Imagine your worst sunburn. Or not yours, but that of a tourist passed out from too many cervezas under the full fury of a mid-day Mexican sun. A sunburn of the bright red bubbling skin variety. Now imagine that you have to keep exposing that epic sunburn to the sun for two more weeks. And that after you finish exposing the skin to the sun for two more weeks, it will keep on cooking for about a week and a half.
Welcome to my underarm. Ay carumba. It’s quite something.
The rest of my left chest area has its hotspots too, but my underarm feels like ground zero of the blast radius. The constant friction isn’t helping, but unless I can figure a way to function normally while walking around half naked with my left arm raised all day, there’s not much I can do about that.
My doctor recommended saline soaks four times a day, and this is helping. (Abridged Princess Margaret Hospital saline soak recipe below for anyone experiencing similar problems)
I was under the misapprehension that radiation would be a “cakewalk” compared to chemo. This is a myth. Yes, chemo makes you bald, and that alone is just plain mean. And yes, you can get very sick and your bones may feel like they are going to explode, but there are breaks between these periods of agony and torture; days of respite from the side-effects. Radiation’s daily regime can be extremely wearing and disheartening. And radiation burns notwithstanding, I’m just sick of going to the hospital every day.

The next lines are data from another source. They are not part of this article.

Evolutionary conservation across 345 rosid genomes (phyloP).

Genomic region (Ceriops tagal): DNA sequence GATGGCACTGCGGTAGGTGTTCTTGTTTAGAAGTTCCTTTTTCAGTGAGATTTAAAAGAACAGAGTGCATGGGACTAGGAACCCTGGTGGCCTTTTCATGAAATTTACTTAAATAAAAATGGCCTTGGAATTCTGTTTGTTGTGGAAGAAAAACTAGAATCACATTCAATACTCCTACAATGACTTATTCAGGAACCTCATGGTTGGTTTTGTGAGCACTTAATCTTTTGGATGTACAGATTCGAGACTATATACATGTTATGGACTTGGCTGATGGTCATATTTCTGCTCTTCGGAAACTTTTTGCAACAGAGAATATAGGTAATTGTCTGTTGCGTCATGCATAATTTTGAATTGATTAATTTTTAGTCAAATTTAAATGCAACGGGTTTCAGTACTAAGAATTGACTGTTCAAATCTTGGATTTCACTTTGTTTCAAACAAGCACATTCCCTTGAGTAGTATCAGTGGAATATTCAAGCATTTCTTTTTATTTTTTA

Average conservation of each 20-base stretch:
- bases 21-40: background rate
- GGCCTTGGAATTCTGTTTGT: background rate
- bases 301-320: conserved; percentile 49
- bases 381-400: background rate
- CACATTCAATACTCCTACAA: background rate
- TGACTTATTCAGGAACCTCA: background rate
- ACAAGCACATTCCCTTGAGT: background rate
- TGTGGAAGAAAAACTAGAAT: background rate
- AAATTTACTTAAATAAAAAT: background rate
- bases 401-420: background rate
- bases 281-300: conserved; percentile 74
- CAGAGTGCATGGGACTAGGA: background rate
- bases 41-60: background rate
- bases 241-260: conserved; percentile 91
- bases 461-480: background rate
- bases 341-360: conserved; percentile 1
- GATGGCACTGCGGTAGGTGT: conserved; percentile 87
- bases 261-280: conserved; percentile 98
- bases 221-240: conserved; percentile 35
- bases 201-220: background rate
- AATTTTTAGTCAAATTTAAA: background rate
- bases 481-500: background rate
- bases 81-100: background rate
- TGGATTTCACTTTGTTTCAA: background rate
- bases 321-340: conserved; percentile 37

On the upside, I have only TWO WEEKS of treatment left. Count ’em. This is light – clear and bright – at the end of one hell of a tunnel.
SALINE SOAK – do this 3-4 times a day:
· Mix 4 cups of water with one level teaspoon of salt & boil for 10 minutes.
· Allow water/salt (saline) solution to cool.
· Wash your hands and pour enough saline solution in to a bowl to just soak a clean, soft cloth. (You can save the remainder of the solution in a clean, covered jar for 24 hrs.)
· Wring out excess solution, sit or lie down, and place the cloth over the affected area for 10-15 minutes. (Read a book, watch TV, call a friend…)
· Remove cloth before it dries – if it dries before 10-15 minutes, apply more solution before attempting to remove cloth from skin.
· Allow area to dry for 10-15 minutes. (Read some more, change channel, call another friend…)
NOTE: Do NOT put talcum powder, cornstarch (cornstarch??!) or moisturizer on cracked/open skin. And use a clean bowl & cloth each time you do the soak.
Good luck, stay strong, look at the light.